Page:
Of the remaining Northern streams with lower than desired king salmon escapement levels, the Committee suggests prioritizing better management of Little Susitna RIver king salmon for the following reasons, 1. the sport fishery on this river has provided some of the highest angler days of use in the past 30 years within the Northern Cook Inlet Management Area, 2. The river is close and accessible to the population centers of Anchorage and the Matanuska - Sustina Borough, 3. Little Su has a state-owned campground / boat launch/ parking facility located on its lower eastern bank, 4. The river provides a high economic value boat fishery with an open salmon fishing area of approximately 70 miles, 5. When closed to king salmon fishing (because of high annual use and volume of mobile boat angler participants) Little Su likely has a higher displacement impact on additional streamsí king salmon escapement levels, 6. Little Susitna already has a 4-year history of weir-counted king salmon escapement returns to base future management decisions upon, 7. Focusing more timely king salmon management on the Little Susinta River fishery provides better economic use of limited state management dollars -- ADF&G has already planned and budgeted to re-install and operate the Little Susitna RIver Weir at a lower river location during mid - late summer of 2012 for counting coho, chum, pink, and sockeye salmon escapements. Therefore, installing and staffing a Little Susitna River weir at a downstream location earlier in 2012 would only require additional staffing dollars for an extended period of time, as planning, permitting, installing, breakdown, and partial staffing costs will already have been covered. Piggybacking on this already used management tool should provide considerable cost savings, with sooner-to-develop inseason king salmon management capabilities, and better bang for state management dollars, than establishing or tuning new monitoring site(s) / methods at other yet-to-be-determined Mat-Su Valley locations.


    Over the past 3 years sport fishing for king salmon on the Little Susitna River has been continually restricted with the 2011 fishery entirely closed for the last 26 days of the BOF established season. Displacing boat-oriented king salmon anglers for this long from the Little Susitna River likely significantly increases king salmon effort and harvest from other Northern Cook Inlet sport king salmon fisheries. ADF&G sport fish biologists are recommending managing the Little Susitna River fishery on a more conservative basis in 2012, but in addition to achieving the established king salmon escapement goal range, what other objective(s) should management attempt to achieve?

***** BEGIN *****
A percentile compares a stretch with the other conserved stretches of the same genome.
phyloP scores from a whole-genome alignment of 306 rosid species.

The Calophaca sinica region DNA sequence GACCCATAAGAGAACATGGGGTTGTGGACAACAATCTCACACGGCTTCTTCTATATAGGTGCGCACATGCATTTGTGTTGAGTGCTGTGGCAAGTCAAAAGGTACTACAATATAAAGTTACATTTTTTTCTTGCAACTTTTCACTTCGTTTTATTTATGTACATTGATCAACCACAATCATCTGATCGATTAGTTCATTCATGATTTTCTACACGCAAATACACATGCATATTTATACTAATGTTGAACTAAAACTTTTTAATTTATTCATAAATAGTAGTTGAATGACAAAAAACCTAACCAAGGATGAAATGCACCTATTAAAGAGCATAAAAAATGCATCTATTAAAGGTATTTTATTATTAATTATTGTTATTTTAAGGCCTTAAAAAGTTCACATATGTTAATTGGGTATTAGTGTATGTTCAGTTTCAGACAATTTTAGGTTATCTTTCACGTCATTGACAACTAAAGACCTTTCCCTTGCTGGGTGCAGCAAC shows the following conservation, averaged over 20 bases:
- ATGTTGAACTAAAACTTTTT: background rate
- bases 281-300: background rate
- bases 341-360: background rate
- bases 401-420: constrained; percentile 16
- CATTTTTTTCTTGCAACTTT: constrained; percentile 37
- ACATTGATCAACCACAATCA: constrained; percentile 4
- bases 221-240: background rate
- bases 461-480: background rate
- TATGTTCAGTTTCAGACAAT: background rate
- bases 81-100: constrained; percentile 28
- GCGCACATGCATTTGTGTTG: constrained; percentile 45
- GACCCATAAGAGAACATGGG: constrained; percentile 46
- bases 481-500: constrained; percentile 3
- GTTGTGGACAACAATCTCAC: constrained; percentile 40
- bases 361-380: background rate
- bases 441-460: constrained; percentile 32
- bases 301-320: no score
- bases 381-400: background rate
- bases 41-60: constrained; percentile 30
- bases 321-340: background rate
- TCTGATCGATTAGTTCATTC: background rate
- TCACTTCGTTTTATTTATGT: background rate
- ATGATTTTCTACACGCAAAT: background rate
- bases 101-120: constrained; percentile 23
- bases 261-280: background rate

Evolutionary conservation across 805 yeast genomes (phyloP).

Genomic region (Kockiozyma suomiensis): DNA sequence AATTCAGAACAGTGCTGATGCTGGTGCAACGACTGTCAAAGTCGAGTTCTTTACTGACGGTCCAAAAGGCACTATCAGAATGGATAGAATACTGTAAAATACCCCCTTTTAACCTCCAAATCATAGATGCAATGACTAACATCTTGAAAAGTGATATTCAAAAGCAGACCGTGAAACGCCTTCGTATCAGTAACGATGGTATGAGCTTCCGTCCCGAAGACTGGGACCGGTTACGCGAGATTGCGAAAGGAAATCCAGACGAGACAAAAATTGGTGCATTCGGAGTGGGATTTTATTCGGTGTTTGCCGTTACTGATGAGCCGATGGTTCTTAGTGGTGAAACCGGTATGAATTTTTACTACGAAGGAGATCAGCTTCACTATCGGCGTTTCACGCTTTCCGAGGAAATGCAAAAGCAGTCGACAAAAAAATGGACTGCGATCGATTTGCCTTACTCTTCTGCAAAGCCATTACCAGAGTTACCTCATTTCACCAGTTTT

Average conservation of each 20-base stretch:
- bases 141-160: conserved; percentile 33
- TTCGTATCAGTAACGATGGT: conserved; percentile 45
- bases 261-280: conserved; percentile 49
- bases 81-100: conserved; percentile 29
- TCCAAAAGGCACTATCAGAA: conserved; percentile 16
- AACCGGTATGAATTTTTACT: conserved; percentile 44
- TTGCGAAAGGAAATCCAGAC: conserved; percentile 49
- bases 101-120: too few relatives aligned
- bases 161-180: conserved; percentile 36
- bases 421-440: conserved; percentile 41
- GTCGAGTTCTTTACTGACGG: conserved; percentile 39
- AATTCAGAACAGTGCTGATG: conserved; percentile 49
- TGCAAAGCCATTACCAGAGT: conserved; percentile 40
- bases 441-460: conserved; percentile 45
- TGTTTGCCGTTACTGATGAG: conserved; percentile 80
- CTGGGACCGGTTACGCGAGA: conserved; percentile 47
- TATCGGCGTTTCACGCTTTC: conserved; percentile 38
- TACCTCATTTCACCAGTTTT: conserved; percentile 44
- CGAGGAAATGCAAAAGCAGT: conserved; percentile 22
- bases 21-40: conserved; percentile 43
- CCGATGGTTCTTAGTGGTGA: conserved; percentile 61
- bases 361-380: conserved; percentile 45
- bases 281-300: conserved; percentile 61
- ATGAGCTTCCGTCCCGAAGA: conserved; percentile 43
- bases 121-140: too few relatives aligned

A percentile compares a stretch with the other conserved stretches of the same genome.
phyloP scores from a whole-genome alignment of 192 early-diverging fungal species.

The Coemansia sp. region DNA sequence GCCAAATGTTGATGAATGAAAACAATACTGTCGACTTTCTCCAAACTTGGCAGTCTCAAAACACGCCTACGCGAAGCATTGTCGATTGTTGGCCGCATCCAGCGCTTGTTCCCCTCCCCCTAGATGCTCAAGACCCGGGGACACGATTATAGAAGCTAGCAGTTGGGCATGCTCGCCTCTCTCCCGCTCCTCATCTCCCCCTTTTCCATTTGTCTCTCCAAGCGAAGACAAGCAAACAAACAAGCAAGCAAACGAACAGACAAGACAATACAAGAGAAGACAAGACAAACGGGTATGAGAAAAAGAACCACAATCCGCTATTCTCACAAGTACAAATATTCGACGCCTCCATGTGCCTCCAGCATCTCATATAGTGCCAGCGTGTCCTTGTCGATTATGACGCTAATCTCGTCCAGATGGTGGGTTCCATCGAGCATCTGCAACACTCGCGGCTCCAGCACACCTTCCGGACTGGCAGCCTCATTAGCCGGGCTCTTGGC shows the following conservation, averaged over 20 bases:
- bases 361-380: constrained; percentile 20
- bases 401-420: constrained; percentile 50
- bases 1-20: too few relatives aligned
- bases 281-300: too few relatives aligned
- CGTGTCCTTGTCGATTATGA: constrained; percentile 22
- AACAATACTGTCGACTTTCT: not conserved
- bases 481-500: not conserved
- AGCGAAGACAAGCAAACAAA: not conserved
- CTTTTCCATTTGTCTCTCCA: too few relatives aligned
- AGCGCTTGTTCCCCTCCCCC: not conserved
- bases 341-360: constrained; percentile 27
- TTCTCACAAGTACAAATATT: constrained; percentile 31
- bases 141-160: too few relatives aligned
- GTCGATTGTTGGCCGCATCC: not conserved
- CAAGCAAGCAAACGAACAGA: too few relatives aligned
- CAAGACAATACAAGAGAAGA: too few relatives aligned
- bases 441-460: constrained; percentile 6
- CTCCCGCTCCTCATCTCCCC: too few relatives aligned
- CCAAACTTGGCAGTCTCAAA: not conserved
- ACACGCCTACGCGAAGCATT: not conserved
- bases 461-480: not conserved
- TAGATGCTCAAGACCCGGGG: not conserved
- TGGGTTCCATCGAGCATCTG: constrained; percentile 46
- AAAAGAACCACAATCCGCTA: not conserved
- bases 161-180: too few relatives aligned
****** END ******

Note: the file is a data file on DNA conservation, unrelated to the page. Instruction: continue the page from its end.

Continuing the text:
Season Length, and Managing for Maximum Benefit -- Enumeration Required
    Rather than simply closing the river to king salmon sport fishing earlier and for a longer duration each year, as ADF&G has done since 2009, the Advisory Committee suggests ADF&G attempt to manage the Little Susitna River fishery to both meet the escapement objective AND provide a full season of king salmon sport fishing opportunity, if possible. To best achieve both objectives the Committee unanimously supports re-intalling the Little Susitna River weir in a lower river location where it can once again be used for inseason king salmon management. WIth that thought in mind we suggest that ADF&G request funding from the Alaska Legislature for any additional management money the Department would need to once again utilize the weir in a lower Little Susitna River location for inseason management purposes for all (including king) species of salmon. The Advisory Committee further requests that ADF&G provide us with a copy of such monetary request, so the Matanuska Valley Fish and Game Advisory Committee may support that request before our individual legislators as well.


    Weir Monitoring -- Time and Area Suggestions for Better Little Su Management